The U.S. Department of Agriculture's Food Safety and Inspection Service (USDA/FSIS) proposed a rule on Feb. 1 to alter inspection procedures for hog slaughter plants by revoking the existing cap on maximum line speeds and transferring key inspection tasks from USDA inspectors to private plant workers. These changes to current practices raise numerous concerns for worker health and safety, all of which the agency fails to address in the proposal.
Because of these concerns, Center for Progressive Reform (CPR) Member Scholars Martha McCluskey, Tom McGarity, Sid Shapiro, Rena Steinzor, and I sent comments to the agency on April 30, urging it to go back to the drawing board and account for the considerable worker health and safety risks its proposal creates before moving forward.
Meatpacking workers endure some of the most dangerous working conditions in the nation. Workers are exposed to cold, wet, noisy, and slippery conditions. Because these jobs require thousands of forceful repetitive motions per shift, musculoskeletal disorders like carpal tunnel and shoulder injuries are rampant across the industry. According to the U.S. Bureau of Labor Statistics, meatpacking workers experience injuries at a rate of 4.3 injuries per 100 workers, compared to the national average of 2.8 injuries per 100 workers.
Despite the awful working conditions, USDA is proposing to revoke the existing cap that dictates the maximum speed at which plants can operate their lines, exposing workers to a greater risk of injuries, including amputations and disabling musculoskeletal disorders. When workers are hurt on the job, they're forced to rely on a failing workers' compensation system that pays a small portion of their wages. In other words, when workers inside meatpacking plants are injured, they're left strapped with the physical pain from their injuries, plus emotional stress and medical bills. The workers most at risk from this proposal are low-paid, non-unionized Hispanic immigrants and other minorities living in rural communities. As we explain in our letter, a proposal that fosters this level of inequity and injustice is cruel, and frankly, beneath the civil servants of USDA and FSIS.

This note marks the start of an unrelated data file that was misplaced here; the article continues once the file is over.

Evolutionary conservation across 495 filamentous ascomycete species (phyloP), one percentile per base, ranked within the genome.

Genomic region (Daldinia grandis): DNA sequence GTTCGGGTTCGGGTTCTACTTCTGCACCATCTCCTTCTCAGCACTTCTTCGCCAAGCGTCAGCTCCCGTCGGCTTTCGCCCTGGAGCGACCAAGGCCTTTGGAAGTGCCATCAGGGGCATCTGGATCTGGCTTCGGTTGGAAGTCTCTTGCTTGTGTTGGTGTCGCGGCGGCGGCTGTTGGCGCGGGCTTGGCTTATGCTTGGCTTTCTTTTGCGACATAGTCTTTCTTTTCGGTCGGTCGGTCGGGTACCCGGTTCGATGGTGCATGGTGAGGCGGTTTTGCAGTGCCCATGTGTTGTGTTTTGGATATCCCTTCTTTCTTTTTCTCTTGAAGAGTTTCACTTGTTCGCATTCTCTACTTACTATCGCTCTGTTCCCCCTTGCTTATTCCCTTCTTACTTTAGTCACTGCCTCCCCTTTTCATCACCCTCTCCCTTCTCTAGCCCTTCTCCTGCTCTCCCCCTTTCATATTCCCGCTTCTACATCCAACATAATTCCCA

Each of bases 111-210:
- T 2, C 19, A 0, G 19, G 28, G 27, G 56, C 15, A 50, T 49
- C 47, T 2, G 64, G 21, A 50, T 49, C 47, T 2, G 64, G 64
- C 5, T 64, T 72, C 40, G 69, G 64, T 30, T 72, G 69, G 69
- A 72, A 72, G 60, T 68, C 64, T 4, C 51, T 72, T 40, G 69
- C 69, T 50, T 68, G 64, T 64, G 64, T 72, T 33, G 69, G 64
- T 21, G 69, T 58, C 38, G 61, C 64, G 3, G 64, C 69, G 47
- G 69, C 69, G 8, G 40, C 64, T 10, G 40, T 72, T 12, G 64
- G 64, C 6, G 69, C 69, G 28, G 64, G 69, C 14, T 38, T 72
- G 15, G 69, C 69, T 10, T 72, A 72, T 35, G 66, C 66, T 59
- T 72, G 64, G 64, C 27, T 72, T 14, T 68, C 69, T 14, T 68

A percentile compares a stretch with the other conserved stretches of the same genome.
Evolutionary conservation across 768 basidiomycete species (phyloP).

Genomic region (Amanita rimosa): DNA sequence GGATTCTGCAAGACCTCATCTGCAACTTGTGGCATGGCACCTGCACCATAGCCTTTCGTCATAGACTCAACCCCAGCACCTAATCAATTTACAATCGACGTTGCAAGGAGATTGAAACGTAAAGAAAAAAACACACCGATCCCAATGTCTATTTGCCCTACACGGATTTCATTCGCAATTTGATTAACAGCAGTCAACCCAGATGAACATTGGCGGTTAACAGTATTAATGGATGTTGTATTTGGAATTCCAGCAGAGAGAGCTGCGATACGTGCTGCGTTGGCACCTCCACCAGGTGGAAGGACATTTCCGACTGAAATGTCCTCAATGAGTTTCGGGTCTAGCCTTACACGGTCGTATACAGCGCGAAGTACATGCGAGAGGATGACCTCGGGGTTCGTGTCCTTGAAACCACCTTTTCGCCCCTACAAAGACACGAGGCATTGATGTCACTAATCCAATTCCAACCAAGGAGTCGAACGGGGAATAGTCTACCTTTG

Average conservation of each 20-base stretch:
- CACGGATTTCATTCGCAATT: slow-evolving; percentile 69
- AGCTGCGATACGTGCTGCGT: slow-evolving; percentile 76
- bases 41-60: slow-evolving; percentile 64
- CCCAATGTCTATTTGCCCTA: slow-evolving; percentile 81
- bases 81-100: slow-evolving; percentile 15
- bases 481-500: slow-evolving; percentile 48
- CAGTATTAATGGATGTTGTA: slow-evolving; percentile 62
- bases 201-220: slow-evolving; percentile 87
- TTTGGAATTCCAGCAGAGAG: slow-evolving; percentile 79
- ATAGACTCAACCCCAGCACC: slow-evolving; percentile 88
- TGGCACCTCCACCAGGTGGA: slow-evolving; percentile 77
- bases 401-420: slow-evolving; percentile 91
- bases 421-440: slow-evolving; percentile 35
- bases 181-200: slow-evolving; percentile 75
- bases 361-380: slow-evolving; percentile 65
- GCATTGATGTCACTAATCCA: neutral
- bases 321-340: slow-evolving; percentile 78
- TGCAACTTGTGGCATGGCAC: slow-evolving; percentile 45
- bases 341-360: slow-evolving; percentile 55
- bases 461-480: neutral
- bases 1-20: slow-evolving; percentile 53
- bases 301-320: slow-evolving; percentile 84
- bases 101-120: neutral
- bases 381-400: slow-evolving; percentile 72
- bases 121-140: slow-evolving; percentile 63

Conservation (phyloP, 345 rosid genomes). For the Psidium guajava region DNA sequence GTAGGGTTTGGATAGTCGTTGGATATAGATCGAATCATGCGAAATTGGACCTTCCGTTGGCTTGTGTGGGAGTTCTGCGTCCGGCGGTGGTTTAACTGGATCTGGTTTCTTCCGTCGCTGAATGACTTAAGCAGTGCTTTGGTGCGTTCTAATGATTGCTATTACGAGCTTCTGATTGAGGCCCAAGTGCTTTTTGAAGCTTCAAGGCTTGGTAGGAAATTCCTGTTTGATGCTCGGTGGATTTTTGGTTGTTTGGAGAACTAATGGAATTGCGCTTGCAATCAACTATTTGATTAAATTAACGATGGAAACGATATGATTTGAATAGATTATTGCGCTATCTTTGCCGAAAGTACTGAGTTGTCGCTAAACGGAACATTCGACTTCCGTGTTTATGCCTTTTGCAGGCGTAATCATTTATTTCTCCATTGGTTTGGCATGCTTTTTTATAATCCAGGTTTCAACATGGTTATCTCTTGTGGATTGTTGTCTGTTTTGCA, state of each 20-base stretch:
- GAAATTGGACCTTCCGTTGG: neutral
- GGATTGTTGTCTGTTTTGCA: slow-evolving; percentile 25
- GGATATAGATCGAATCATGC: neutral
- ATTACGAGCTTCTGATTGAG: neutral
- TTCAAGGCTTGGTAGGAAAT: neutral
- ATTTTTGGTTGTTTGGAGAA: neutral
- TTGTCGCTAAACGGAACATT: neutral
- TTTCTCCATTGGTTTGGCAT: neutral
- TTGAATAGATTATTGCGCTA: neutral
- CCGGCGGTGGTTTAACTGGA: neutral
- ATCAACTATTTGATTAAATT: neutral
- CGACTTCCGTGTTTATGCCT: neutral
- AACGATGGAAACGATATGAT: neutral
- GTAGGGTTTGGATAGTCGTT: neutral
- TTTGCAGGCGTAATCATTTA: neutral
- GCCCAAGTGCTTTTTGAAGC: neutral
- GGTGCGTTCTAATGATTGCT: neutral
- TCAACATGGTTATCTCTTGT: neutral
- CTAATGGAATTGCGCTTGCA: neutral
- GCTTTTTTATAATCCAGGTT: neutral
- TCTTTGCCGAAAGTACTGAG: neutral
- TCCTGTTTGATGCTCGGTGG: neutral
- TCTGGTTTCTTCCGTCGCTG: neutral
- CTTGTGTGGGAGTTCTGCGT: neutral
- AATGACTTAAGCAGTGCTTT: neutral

Another concern is that the proposal would remove many USDA inspectors from the plants and transfer their responsibilities to plant employees. Yet the agency does nothing to provide plant workers with protection from retaliation for reporting tainted products. Workers who are discouraged from reporting concerns may fear doing so because they don't want to lose their jobs or experience hostility from their supervisors. For undocumented immigrants, they have the added stress of their employer threatening to call the Department of Immigration and Customs Enforcement (ICE). The proposal also fails to mandate that the plants provide specific training to workers to ensure they are capable and competent to carry out these new inspection tasks.
Our letter calls on USDA/FSIS to account for all effects of its rulemaking, rather than looking solely at industry savings while ignoring the very real impact of this rule on workers. Regulations that seek to assist the swine slaughter industry with maximizing its profits and that seek to achieve a very modest cut to agency costs – as this rule proposes to do – certainly should not and must not come at the expense of worker safety and health, food safety, animal welfare, or the environment.